Israel Weighs a Response to Gaza Rocket Fire

Israeli soldiers stand guard at a school

Israeli soldiers stand guard as students arrive at a school in the southern Israeli town of Sderot. Jack Guez/AFP/ Getty Images hide caption

itoggle caption Jack Guez/AFP/ Getty Images
Israeli soldiers talk to a girl at nursery in Sderot

After a Qassam rocket attack by Palestinian militants from the Gaza strip, Israeli soldiers talk to a little girl at a nursery. Almog Sugavker/AFP/Getty Images hide caption

itoggle caption Almog Sugavker/AFP/Getty Images

The Israeli government ruled out a large-scale military response to ongoing Palestinian rocket fire from the Gaza Strip into Israel on Wednesday. But Israeli Prime Minister Ehud Olmert ordered the army to draw up a plan for cutting water and electricity to Gaza if the rocket fire continues.

A frequent target of the rockets is the southern Israeli town of Sderot. Hundreds of angry residents went to Jerusalem Wednesday demanding that the government do more to protect them.

About a dozen children from Sderot were among the demonstrators. They stood on a mound of sand opposite the prime minister's office calling on Olmert to resign.

Nirya Davidi, 9, says she's tired of living under the almost daily threat of Kassem rockets.

"I just want to be safe in Sderot. I don't want money or anything else, just to be safe," Davidi says. "I don't want a Kassem rocket to fall on me. I want the prime minister to come to Sderot and see what it's like. Maybe then he'll do something."

Sderot, with its 22,000 residents, is a middle-class town with tree-lined streets just a few miles from Gaza. Residents have only about 20 seconds to take shelter when an alarm warns of an incoming rocket.

Olmert convened his security Cabinet to discuss an Israeli response to the rocket fire. In a statement after the five-hour meeting, the government expressed solidarity with the residents and promised to continue what it called "intensive military operations" against all those involved in rocket launching.

The government said it holds the Islamist movement Hamas, which seized control of Gaza in June, responsible for the rocket fire. But another militant group, Islamic Jihad, has claimed responsibility for the latest barrages saying they were to avenge an Israeli attack in Gaza that left three Palestinian children dead.

Since Israel withdrew from Gaza two years ago, more than 2,000 rockets have been fired from Gaza into southern Israel. The rockets are crude and highly inaccurate, frequently landing in empty fields. But two Israelis have been killed in rocket attacks so far this year.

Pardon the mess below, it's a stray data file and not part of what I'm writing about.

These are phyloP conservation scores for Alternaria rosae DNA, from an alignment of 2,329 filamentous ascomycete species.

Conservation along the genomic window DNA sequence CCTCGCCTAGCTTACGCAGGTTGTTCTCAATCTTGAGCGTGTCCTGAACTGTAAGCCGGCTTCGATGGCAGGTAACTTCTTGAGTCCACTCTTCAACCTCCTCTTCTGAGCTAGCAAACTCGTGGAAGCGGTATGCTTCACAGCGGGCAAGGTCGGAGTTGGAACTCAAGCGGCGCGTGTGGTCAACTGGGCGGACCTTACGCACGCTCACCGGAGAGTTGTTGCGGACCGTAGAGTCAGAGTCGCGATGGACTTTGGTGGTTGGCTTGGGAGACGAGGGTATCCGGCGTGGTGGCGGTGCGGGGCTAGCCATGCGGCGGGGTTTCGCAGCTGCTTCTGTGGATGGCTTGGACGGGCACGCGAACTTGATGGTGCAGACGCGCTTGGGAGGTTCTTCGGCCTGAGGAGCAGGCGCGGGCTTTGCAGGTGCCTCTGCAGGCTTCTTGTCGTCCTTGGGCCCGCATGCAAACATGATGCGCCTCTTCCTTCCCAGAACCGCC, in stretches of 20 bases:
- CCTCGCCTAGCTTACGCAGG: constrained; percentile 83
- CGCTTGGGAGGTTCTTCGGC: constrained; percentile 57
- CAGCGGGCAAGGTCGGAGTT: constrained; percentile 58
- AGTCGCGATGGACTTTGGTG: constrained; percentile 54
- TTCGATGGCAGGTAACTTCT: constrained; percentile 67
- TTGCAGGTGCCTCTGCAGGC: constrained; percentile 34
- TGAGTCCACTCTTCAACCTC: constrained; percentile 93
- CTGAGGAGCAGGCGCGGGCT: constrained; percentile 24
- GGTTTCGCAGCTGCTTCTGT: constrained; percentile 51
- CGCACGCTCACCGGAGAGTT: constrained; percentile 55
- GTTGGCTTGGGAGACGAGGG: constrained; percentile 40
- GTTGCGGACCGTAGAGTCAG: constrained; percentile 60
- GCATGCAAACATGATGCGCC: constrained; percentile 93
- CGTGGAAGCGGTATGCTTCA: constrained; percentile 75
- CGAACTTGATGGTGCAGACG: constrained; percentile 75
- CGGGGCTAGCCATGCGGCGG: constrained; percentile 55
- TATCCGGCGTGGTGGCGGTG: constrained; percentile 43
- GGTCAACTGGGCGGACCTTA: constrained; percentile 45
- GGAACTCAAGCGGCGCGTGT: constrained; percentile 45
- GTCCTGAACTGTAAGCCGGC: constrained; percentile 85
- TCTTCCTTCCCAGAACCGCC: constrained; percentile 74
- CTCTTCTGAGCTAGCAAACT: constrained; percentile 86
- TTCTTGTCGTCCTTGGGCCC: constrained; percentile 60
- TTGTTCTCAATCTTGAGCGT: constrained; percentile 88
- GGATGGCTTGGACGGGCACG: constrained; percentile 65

What sparked Wednesday's protest was a rocket that landed next to a Sderot nursery school earlier this week as parents were dropping off their children. TV footage of panicked parents and children running for shelter aired repeatedly in Israel. A parents' committee closed down Sderot's schools indefinitely.

At the demonstration, Shalom Halevi, who has lived in Sderot for decades, says life has become intolerable.

"Kassem rockets continue to fall on Sderot and the government and the prime minister [continue to say] 'We will do our best. We are doing our best'," Helevi says. "They are doing nothing."

Halevi says the limited Israeli military incursions into Gaza have not been effective.

He says Israel must squeeze the population of Gaza, which will then pressure Hamas to halt the rocket fire. Halevi says Israel should cut off water, electricity and fuel shipments to Gaza every time a rocket is fired.

"Till they will understand that if they want to live quietly ... they must stop," Halevi says.

Human rights groups argue that such steps amount to collective punishment and violate international law. But several Israeli Cabinet ministers favor those steps. Vice Premier Haim Ramon said this week that Israel should put a "price tag" on each rocket attack. Foreign Minister Tzippi Livni said life in Gaza cannot continue normally as long as life in Israel is not normal.

"Gaza Strip depends on Israel's good will in several things," Livni says. "I think it's about time that we will discuss what kind of steps we can take in order to send a message."

Comments

 

Please keep your community civil. All comments must follow the NPR.org Community rules and terms of use, and will be moderated prior to posting. NPR reserves the right to use the comments we receive, in whole or in part, and to use the commenter's name and location, in any medium. See also the Terms of Use, Privacy Policy and Community FAQ.